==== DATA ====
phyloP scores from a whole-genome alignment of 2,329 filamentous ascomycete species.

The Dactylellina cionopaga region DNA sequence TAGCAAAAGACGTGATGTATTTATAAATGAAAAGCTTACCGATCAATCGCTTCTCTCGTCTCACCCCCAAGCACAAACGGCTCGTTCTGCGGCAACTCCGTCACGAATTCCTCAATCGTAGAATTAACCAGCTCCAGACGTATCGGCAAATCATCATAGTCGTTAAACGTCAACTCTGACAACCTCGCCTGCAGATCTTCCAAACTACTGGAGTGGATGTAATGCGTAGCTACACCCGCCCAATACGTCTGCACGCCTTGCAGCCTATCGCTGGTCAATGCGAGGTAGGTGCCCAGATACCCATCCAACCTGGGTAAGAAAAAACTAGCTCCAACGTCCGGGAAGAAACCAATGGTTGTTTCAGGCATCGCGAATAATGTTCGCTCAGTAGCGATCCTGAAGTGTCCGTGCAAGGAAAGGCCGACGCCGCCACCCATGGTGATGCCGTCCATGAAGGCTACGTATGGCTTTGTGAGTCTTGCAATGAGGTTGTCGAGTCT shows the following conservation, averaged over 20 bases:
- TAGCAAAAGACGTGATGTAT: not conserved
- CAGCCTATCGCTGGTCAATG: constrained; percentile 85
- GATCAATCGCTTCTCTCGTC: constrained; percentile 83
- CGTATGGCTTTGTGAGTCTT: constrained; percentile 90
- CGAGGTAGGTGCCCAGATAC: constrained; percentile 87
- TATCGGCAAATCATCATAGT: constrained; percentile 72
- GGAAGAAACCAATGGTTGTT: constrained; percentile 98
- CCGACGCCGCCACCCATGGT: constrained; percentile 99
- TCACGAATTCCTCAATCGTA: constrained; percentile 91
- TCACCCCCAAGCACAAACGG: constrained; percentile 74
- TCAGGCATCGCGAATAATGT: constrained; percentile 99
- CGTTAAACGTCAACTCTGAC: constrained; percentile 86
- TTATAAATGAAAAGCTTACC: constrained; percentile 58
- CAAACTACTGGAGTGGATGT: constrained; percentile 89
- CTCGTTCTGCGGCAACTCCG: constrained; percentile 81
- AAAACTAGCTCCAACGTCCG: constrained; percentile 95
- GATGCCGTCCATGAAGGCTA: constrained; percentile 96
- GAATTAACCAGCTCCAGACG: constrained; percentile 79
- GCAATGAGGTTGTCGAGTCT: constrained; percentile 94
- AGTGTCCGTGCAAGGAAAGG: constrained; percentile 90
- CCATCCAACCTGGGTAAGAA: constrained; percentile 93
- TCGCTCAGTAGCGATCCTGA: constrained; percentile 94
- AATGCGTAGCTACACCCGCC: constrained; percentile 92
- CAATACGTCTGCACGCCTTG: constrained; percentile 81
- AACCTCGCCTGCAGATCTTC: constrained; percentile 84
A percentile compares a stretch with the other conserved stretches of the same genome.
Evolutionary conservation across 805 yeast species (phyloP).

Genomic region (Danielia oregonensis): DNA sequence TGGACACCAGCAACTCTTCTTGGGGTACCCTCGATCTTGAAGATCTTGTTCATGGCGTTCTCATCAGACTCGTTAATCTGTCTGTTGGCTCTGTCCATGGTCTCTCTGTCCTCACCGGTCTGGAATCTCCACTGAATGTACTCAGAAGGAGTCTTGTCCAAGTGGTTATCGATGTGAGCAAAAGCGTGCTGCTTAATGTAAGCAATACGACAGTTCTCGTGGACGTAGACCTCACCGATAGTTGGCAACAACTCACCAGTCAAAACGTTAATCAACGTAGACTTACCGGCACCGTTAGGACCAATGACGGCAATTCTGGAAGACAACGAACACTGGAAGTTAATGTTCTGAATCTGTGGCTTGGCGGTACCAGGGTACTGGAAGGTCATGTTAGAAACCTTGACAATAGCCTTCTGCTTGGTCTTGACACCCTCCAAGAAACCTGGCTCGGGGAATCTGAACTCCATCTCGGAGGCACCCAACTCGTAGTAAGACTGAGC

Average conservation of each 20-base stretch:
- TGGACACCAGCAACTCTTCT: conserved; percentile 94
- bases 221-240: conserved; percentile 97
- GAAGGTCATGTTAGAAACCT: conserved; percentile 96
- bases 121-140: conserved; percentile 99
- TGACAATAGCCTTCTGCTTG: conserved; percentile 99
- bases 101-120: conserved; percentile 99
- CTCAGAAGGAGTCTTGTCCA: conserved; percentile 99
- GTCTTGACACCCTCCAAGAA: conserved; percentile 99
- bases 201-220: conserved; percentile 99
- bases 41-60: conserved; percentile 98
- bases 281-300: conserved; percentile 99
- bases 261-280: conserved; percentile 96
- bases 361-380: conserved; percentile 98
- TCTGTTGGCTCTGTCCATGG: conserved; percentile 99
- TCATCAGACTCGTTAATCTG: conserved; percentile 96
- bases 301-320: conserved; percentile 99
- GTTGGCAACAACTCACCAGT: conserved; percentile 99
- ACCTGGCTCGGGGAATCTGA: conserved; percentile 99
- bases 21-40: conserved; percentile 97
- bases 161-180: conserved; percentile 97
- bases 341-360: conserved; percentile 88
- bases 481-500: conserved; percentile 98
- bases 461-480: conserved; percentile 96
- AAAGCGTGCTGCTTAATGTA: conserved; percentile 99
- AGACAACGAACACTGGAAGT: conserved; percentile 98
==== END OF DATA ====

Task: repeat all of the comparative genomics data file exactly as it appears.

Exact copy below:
phyloP scores from a whole-genome alignment of 2,329 filamentous ascomycete species.

The Dactylellina cionopaga region DNA sequence TAGCAAAAGACGTGATGTATTTATAAATGAAAAGCTTACCGATCAATCGCTTCTCTCGTCTCACCCCCAAGCACAAACGGCTCGTTCTGCGGCAACTCCGTCACGAATTCCTCAATCGTAGAATTAACCAGCTCCAGACGTATCGGCAAATCATCATAGTCGTTAAACGTCAACTCTGACAACCTCGCCTGCAGATCTTCCAAACTACTGGAGTGGATGTAATGCGTAGCTACACCCGCCCAATACGTCTGCACGCCTTGCAGCCTATCGCTGGTCAATGCGAGGTAGGTGCCCAGATACCCATCCAACCTGGGTAAGAAAAAACTAGCTCCAACGTCCGGGAAGAAACCAATGGTTGTTTCAGGCATCGCGAATAATGTTCGCTCAGTAGCGATCCTGAAGTGTCCGTGCAAGGAAAGGCCGACGCCGCCACCCATGGTGATGCCGTCCATGAAGGCTACGTATGGCTTTGTGAGTCTTGCAATGAGGTTGTCGAGTCT shows the following conservation, averaged over 20 bases:
- TAGCAAAAGACGTGATGTAT: not conserved
- CAGCCTATCGCTGGTCAATG: constrained; percentile 85
- GATCAATCGCTTCTCTCGTC: constrained; percentile 83
- CGTATGGCTTTGTGAGTCTT: constrained; percentile 90
- CGAGGTAGGTGCCCAGATAC: constrained; percentile 87
- TATCGGCAAATCATCATAGT: constrained; percentile 72
- GGAAGAAACCAATGGTTGTT: constrained; percentile 98
- CCGACGCCGCCACCCATGGT: constrained; percentile 99
- TCACGAATTCCTCAATCGTA: constrained; percentile 91
- TCACCCCCAAGCACAAACGG: constrained; percentile 74
- TCAGGCATCGCGAATAATGT: constrained; percentile 99
- CGTTAAACGTCAACTCTGAC: constrained; percentile 86
- TTATAAATGAAAAGCTTACC: constrained; percentile 58
- CAAACTACTGGAGTGGATGT: constrained; percentile 89
- CTCGTTCTGCGGCAACTCCG: constrained; percentile 81
- AAAACTAGCTCCAACGTCCG: constrained; percentile 95
- GATGCCGTCCATGAAGGCTA: constrained; percentile 96
- GAATTAACCAGCTCCAGACG: constrained; percentile 79
- GCAATGAGGTTGTCGAGTCT: constrained; percentile 94
- AGTGTCCGTGCAAGGAAAGG: constrained; percentile 90
- CCATCCAACCTGGGTAAGAA: constrained; percentile 93
- TCGCTCAGTAGCGATCCTGA: constrained; percentile 94
- AATGCGTAGCTACACCCGCC: constrained; percentile 92
- CAATACGTCTGCACGCCTTG: constrained; percentile 81
- AACCTCGCCTGCAGATCTTC: constrained; percentile 84
A percentile compares a stretch with the other conserved stretches of the same genome.
Evolutionary conservation across 805 yeast species (phyloP).

Genomic region (Danielia oregonensis): DNA sequence TGGACACCAGCAACTCTTCTTGGGGTACCCTCGATCTTGAAGATCTTGTTCATGGCGTTCTCATCAGACTCGTTAATCTGTCTGTTGGCTCTGTCCATGGTCTCTCTGTCCTCACCGGTCTGGAATCTCCACTGAATGTACTCAGAAGGAGTCTTGTCCAAGTGGTTATCGATGTGAGCAAAAGCGTGCTGCTTAATGTAAGCAATACGACAGTTCTCGTGGACGTAGACCTCACCGATAGTTGGCAACAACTCACCAGTCAAAACGTTAATCAACGTAGACTTACCGGCACCGTTAGGACCAATGACGGCAATTCTGGAAGACAACGAACACTGGAAGTTAATGTTCTGAATCTGTGGCTTGGCGGTACCAGGGTACTGGAAGGTCATGTTAGAAACCTTGACAATAGCCTTCTGCTTGGTCTTGACACCCTCCAAGAAACCTGGCTCGGGGAATCTGAACTCCATCTCGGAGGCACCCAACTCGTAGTAAGACTGAGC

Average conservation of each 20-base stretch:
- TGGACACCAGCAACTCTTCT: conserved; percentile 94
- bases 221-240: conserved; percentile 97
- GAAGGTCATGTTAGAAACCT: conserved; percentile 96
- bases 121-140: conserved; percentile 99
- TGACAATAGCCTTCTGCTTG: conserved; percentile 99
- bases 101-120: conserved; percentile 99
- CTCAGAAGGAGTCTTGTCCA: conserved; percentile 99
- GTCTTGACACCCTCCAAGAA: conserved; percentile 99
- bases 201-220: conserved; percentile 99
- bases 41-60: conserved; percentile 98
- bases 281-300: conserved; percentile 99
- bases 261-280: conserved; percentile 96
- bases 361-380: conserved; percentile 98
- TCTGTTGGCTCTGTCCATGG: conserved; percentile 99
- TCATCAGACTCGTTAATCTG: conserved; percentile 96
- bases 301-320: conserved; percentile 99
- GTTGGCAACAACTCACCAGT: conserved; percentile 99
- ACCTGGCTCGGGGAATCTGA: conserved; percentile 99
- bases 21-40: conserved; percentile 97
- bases 161-180: conserved; percentile 97
- bases 341-360: conserved; percentile 88
- bases 481-500: conserved; percentile 98
- bases 461-480: conserved; percentile 96
- AAAGCGTGCTGCTTAATGTA: conserved; percentile 99
- AGACAACGAACACTGGAAGT: conserved; percentile 98